This is a guest blog post by Dr. Dina R. Rose
Puree pouches are all the rage right now.
And not just for little kids either. My almost 11 year old daughter squeezes one into her mouth for snack at least twice a week.
That’s why I was particularly glad to get this question from Molly:
What is your opinion of what we call around our house “mish mash,” those little pouches of pureed fruits or fruit-and-veggie combos, usually organic, that are sold by Plum, Ellas, Trader Joe’s, etc. that kids eat/suck straight from the pouch? My kids freaking love these things– they’d eat them multiple times a day if I let them (though I limit them to one per day, because they’re not cheap!), they don’t have sugar, and we always get the kind that have some kind of veggies in them (e.g., spinach peas & pears; or apple carrot), so I think of it as a way to get a little more veggies in their diet.
The problem with puree pouches is that they lull parents into thinking their children are eating fruits and vegetables.
OK, technically, there are fruits and vegetables in these pounches. Typically, more fruit than veggies. But even if these pouches were packed to the spout with peas and carrots I would still advise people to tread carefully.
To the extent that puree pouches replace other kinds of snacks—Goldfish crackers, cookies, fruit strips, etc.—they’re a nutritional, and a habits, step up. (That’s why I use them.)
However, puree pouches won’t teach your children to eat fruits and vegetables—the real kind—because purees don’t have the same look, taste, or mouth-feel as the real deal. To the extent that purees satisfy parents that their kids are eating fruits and vegetables (at least minimally), puree pouches have the power to move kids away from real fruits and vegetables.
- Kids get used to eating puree pouches.
- Parents are happy.
- Kids start to reject actual vegetables; they don’t taste as sweet, they’re not as much fun…
- Parents panic that their kids aren’t eating right and resort to puree pouches more frequently.
- Kids get used to eating puree pouches.
- Many kids start to demand them.
This is particularly true if you are parenting a picky or a sensory sensitive eater.
Research shows that purees don’t control hunger as well as actual fruit. In at least one study, apples have been shown to increase satiation more than applesauce and more than apple juice. No matter what manufacturers try to sell you, different forms of fruit are not equivalents.
They’re not equivalent when it comes to shaping kids’ habits either.
It’s not just that the apples have more fiber. There’s something about chewing on the whole fruit that works magic. It’s eating whole fruit that is the habit you want to foster.
Puree Pouches are a good snack option if they are part of a snack rotation.
I strongly advocate that parents implement The Rotation Rule: No identical foods two days in a row.
The Rotation Rule is vitally important because it:
- Continually exposes children to different tastes and textures.
- Prevents kids from “locking” onto a few foods.
- Reinforces the idea of eating different foods on different days (and this lays the foundation for new food acceptance).
- Is a power-sharing tool. (You set the structure with a rotation; your kids decide the specifics.)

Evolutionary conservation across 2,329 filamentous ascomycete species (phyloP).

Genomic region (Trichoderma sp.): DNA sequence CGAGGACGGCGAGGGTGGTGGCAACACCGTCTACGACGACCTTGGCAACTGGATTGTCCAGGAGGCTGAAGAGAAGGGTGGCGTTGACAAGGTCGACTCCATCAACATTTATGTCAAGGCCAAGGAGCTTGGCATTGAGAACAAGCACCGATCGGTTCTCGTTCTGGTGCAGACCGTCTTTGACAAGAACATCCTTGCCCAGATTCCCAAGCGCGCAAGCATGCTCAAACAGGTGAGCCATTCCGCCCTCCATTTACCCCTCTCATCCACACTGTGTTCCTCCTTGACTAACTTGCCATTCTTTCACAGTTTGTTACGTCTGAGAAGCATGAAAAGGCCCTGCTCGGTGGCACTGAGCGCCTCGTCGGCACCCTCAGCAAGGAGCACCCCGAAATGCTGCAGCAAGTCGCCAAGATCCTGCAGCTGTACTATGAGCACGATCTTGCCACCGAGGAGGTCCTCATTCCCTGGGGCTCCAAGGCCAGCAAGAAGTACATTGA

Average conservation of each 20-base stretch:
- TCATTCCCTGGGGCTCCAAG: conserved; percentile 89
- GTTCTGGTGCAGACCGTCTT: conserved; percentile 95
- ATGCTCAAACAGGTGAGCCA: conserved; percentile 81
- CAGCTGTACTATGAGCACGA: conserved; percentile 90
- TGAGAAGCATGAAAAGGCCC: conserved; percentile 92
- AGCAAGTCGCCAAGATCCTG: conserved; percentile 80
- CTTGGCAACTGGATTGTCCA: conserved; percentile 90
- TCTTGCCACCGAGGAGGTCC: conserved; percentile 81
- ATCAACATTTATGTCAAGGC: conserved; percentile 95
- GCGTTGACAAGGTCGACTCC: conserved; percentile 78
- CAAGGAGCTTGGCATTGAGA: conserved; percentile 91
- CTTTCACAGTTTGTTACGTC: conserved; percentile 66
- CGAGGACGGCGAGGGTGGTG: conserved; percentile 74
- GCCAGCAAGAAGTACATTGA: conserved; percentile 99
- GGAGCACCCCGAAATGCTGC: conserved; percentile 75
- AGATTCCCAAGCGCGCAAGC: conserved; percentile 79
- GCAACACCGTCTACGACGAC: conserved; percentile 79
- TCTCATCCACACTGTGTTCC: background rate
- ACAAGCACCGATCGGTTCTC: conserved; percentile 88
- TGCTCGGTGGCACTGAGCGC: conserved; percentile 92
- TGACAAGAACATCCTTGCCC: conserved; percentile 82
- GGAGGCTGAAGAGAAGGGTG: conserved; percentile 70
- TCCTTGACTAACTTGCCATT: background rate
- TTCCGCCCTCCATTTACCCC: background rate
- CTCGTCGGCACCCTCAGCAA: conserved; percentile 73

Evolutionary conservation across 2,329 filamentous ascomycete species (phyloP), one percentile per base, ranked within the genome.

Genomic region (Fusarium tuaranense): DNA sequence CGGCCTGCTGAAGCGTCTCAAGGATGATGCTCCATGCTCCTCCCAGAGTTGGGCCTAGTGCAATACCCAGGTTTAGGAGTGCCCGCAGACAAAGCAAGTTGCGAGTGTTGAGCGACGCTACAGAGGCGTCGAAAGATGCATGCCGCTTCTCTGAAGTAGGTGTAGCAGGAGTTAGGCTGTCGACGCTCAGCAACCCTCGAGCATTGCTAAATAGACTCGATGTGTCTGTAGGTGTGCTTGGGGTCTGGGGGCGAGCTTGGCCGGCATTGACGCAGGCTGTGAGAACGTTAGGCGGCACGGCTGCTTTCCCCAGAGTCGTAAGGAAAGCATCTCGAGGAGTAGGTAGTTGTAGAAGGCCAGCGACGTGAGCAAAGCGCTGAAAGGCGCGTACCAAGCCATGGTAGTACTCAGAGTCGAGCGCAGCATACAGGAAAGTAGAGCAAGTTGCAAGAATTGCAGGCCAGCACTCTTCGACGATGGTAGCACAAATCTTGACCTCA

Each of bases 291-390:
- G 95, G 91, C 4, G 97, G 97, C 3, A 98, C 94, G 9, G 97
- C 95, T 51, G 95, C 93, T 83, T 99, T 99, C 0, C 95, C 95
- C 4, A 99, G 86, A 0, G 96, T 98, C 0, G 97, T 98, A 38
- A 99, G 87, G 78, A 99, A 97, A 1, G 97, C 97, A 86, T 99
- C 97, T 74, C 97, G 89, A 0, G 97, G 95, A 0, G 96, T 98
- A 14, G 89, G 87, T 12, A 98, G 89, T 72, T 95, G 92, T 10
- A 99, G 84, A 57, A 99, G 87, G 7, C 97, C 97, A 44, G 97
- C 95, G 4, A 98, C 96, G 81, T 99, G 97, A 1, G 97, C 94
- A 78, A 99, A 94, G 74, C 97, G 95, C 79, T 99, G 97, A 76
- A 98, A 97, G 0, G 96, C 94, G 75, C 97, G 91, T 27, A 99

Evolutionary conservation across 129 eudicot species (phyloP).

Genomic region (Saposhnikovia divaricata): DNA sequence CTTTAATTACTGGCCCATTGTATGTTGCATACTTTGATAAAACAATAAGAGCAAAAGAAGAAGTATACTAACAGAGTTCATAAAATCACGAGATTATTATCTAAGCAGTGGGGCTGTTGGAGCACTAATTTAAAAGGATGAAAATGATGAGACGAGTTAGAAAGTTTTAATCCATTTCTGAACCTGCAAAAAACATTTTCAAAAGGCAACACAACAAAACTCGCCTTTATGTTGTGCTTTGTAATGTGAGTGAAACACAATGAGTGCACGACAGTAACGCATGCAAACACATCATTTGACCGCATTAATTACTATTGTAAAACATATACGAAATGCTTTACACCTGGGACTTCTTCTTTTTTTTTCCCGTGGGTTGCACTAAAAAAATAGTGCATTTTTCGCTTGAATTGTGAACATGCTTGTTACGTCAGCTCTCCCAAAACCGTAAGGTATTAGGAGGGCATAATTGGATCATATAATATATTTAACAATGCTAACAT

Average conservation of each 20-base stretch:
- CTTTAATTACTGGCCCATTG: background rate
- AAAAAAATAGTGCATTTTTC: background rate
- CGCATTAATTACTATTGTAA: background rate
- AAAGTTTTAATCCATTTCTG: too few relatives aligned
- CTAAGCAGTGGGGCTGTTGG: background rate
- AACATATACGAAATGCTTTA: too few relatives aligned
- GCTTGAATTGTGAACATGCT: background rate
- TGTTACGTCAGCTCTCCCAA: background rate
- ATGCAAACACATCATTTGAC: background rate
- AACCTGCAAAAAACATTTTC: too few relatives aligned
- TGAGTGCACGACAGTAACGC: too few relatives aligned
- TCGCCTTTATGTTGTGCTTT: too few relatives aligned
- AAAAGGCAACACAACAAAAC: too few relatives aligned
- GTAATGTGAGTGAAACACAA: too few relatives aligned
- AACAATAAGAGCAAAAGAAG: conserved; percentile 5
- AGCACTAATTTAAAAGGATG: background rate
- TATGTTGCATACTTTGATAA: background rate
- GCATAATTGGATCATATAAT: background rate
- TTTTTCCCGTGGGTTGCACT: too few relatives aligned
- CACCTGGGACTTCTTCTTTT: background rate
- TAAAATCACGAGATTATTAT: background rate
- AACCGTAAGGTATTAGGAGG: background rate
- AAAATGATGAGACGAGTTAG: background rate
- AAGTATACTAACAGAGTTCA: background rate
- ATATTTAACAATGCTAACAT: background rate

Variety is the only thing researchers have consistently found that counters the inclination toddlers have to narrow what they eat.
Remember, variety doesn’t mean new. It means different. You can serve different snacks simply by rotating through what your child already eats.
- Use both traditional snack foods and meal items to expand the rotation.
- Consciously rotate through foods with different tastes and textures.
When it comes to puree pouches, nothing is what it seems.
Happy Tot Spinach, Mango & Pear is made from more Pear than Mango, and more Mango than Spinach. It should be called Pear, Mango & Spinach, but it probably wouldn’t sell as well. (Ingredients are listed in proportional order.)
Happy Morning Super Banana Breakfast Smoothie contains more Apple than Banana—and a whole lot of other stuff too:
Organic Apple, Organic Banana, Water (for Protein Addition), Organic Mangosteen, Organic Whey Protein Concentrate, Dehydrated Organic Nonfat Yogurt (Organic Nonfat Milk Solids, Lactic Acid, Cultures, Natural Flavor), Organic Salba (Sahi Alba 911 & 912 Registered Varieties of Chia Seed) (Chia), Organic Quinoa, Malic Acid, Organic Natural Mangosteen Flavor, Pectin, Ascorbic Acid [Vitamin C].
And yes, Molly, even Ella’s Broccoli, Pears, and Peas is made from more Pears than Peas and more Peas than Broccoli.
I’m sorry to be the bearer of bad news, but don’t despair. You can still pack a pouch when you’re on the go. Just don’t do it every day.
And remember, think of puree pouches as a crappy-snack alternative, not a substitute for actual veggies. You’ll be teaching your kids the truth, and shaping their habits for a lifetime of healthy eating.
~Changing the conversation from nutrition to habits.~
Source: Flood-Obbagy, J. E. and B. J. Rolls. 2009. “The Effect of Fruit in Different Forms on Energy Intake and Satiety At a Meal.” Appetite 52: 416-22.
Dr. Dina Rose is a sociologist, foodie and mom. In It’s NOT About Nutrition: The Art & Science of Teaching Kids to Eat Right, Dina combines her professional expertise on socialization, her knowledge about nutrition, parenting and food psychology research, with the practical skills she has gained from talking to, interviewing and coaching hundreds of parents.